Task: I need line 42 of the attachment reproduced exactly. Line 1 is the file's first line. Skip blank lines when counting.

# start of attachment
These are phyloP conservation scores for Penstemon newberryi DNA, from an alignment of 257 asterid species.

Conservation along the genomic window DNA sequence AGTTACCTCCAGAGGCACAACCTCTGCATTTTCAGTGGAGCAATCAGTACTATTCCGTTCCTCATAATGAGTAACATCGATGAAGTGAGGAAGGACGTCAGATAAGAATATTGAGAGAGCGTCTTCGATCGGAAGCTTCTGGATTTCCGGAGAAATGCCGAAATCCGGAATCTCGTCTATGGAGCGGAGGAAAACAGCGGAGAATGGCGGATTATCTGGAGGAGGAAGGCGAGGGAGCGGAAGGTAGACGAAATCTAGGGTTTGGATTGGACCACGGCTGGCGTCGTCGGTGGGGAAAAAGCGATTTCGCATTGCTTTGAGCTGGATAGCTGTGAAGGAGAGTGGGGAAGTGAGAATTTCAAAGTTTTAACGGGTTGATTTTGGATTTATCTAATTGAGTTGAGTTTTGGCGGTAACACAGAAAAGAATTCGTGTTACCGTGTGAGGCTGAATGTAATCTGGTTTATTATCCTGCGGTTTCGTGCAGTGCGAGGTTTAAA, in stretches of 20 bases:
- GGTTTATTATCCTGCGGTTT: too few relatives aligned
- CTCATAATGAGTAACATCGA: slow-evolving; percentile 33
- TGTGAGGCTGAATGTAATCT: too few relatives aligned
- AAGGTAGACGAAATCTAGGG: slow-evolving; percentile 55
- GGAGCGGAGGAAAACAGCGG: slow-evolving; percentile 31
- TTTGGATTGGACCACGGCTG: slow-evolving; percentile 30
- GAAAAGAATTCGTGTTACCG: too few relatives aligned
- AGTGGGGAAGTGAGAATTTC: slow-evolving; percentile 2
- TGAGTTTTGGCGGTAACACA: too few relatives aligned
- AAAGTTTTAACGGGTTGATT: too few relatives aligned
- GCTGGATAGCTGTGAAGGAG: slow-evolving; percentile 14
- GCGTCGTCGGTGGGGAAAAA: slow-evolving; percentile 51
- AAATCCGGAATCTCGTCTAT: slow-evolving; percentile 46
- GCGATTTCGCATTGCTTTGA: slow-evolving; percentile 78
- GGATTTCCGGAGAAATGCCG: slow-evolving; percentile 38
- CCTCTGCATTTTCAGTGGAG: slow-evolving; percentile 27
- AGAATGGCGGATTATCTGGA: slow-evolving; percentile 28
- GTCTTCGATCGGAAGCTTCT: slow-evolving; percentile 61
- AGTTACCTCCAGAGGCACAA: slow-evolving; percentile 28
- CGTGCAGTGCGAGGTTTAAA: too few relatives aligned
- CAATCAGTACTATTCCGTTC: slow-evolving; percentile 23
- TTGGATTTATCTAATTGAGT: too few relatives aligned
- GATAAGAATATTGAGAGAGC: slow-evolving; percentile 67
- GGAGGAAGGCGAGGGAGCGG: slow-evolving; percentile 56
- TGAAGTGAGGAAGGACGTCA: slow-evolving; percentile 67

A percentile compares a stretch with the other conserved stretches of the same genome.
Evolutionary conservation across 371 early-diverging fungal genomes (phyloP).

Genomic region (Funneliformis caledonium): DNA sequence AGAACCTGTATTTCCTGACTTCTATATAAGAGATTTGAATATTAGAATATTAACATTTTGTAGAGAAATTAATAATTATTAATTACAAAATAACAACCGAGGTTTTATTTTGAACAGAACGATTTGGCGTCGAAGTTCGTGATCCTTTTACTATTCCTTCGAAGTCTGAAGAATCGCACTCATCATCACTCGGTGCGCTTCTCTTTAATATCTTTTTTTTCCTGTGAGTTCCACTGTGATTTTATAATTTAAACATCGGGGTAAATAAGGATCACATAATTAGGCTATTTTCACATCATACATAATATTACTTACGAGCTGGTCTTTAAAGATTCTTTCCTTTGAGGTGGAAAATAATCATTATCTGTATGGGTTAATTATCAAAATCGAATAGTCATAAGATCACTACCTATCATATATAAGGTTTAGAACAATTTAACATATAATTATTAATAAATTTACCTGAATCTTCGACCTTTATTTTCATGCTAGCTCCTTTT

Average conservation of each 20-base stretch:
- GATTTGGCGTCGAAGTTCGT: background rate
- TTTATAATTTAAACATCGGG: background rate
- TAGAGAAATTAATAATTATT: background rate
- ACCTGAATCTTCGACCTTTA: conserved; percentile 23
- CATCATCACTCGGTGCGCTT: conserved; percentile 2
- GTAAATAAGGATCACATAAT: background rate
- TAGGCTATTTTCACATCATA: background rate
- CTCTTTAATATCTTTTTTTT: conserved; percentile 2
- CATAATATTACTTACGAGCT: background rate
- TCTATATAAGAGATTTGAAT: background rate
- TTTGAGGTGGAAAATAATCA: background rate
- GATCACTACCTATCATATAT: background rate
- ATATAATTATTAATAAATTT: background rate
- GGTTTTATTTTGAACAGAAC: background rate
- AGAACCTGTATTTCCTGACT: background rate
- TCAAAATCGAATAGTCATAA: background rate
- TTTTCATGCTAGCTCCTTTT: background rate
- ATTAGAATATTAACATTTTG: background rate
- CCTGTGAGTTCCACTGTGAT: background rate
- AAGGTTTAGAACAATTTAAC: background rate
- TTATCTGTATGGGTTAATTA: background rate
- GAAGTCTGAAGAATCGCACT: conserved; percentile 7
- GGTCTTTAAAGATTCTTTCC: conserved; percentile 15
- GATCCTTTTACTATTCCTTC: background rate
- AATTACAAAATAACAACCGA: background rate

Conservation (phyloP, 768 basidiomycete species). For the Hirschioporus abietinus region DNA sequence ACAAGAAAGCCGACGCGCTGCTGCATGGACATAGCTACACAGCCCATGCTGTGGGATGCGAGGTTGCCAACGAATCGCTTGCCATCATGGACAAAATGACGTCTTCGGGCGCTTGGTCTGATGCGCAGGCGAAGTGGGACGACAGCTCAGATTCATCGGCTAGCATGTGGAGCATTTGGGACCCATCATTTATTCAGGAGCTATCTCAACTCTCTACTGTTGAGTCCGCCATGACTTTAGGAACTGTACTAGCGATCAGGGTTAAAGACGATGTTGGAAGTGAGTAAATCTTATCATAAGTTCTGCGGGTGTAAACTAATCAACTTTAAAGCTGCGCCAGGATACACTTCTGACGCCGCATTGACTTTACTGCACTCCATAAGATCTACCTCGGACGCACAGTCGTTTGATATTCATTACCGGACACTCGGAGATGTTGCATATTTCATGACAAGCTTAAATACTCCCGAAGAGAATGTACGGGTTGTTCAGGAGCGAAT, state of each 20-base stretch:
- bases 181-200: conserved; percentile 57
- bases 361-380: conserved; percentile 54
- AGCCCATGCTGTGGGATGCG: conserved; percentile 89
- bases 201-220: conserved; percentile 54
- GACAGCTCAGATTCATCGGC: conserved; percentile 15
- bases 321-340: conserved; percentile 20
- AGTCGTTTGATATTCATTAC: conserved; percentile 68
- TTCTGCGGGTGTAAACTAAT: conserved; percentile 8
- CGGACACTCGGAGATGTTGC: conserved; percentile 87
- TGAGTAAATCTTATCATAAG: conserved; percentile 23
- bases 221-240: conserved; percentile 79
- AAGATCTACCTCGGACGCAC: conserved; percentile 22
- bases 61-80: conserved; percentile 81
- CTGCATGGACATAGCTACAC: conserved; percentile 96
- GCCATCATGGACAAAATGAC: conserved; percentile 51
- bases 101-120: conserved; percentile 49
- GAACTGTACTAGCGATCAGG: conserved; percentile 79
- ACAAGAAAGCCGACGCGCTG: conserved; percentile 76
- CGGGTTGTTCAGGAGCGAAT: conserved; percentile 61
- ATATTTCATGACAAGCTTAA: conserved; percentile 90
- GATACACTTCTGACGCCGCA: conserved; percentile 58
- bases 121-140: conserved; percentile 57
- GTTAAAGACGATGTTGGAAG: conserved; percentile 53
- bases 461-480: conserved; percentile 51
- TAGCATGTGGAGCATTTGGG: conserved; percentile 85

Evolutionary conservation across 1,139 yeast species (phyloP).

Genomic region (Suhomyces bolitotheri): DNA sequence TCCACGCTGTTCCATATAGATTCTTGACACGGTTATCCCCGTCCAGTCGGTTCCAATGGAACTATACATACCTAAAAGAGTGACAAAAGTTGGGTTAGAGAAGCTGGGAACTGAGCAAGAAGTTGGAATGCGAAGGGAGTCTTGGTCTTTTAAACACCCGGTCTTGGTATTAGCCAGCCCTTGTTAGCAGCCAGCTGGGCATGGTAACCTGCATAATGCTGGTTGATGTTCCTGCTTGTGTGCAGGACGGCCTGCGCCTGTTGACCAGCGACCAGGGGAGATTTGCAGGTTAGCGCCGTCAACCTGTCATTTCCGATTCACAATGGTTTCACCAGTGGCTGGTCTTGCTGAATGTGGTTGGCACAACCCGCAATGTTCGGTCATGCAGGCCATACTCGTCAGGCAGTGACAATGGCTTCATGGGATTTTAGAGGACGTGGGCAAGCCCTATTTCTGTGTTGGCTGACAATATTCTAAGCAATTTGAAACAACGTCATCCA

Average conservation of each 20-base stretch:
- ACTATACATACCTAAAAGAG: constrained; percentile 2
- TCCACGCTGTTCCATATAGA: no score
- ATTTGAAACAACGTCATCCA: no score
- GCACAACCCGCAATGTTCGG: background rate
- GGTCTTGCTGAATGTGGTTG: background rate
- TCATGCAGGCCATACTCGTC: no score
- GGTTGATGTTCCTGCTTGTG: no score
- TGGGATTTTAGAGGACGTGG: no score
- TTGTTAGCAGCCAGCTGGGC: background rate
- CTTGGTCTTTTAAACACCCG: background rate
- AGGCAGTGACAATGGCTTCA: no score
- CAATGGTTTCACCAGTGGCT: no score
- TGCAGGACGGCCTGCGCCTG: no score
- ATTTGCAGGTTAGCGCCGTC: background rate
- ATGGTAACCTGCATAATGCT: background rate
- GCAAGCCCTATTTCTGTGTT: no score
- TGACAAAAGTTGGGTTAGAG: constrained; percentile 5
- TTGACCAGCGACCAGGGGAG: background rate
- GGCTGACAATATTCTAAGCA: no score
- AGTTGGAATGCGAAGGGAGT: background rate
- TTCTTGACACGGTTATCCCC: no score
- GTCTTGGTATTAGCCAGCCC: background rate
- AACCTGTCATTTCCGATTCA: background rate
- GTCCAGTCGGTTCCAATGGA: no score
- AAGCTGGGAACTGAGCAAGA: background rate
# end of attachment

- TTTGAGGTGGAAAATAATCA: background rate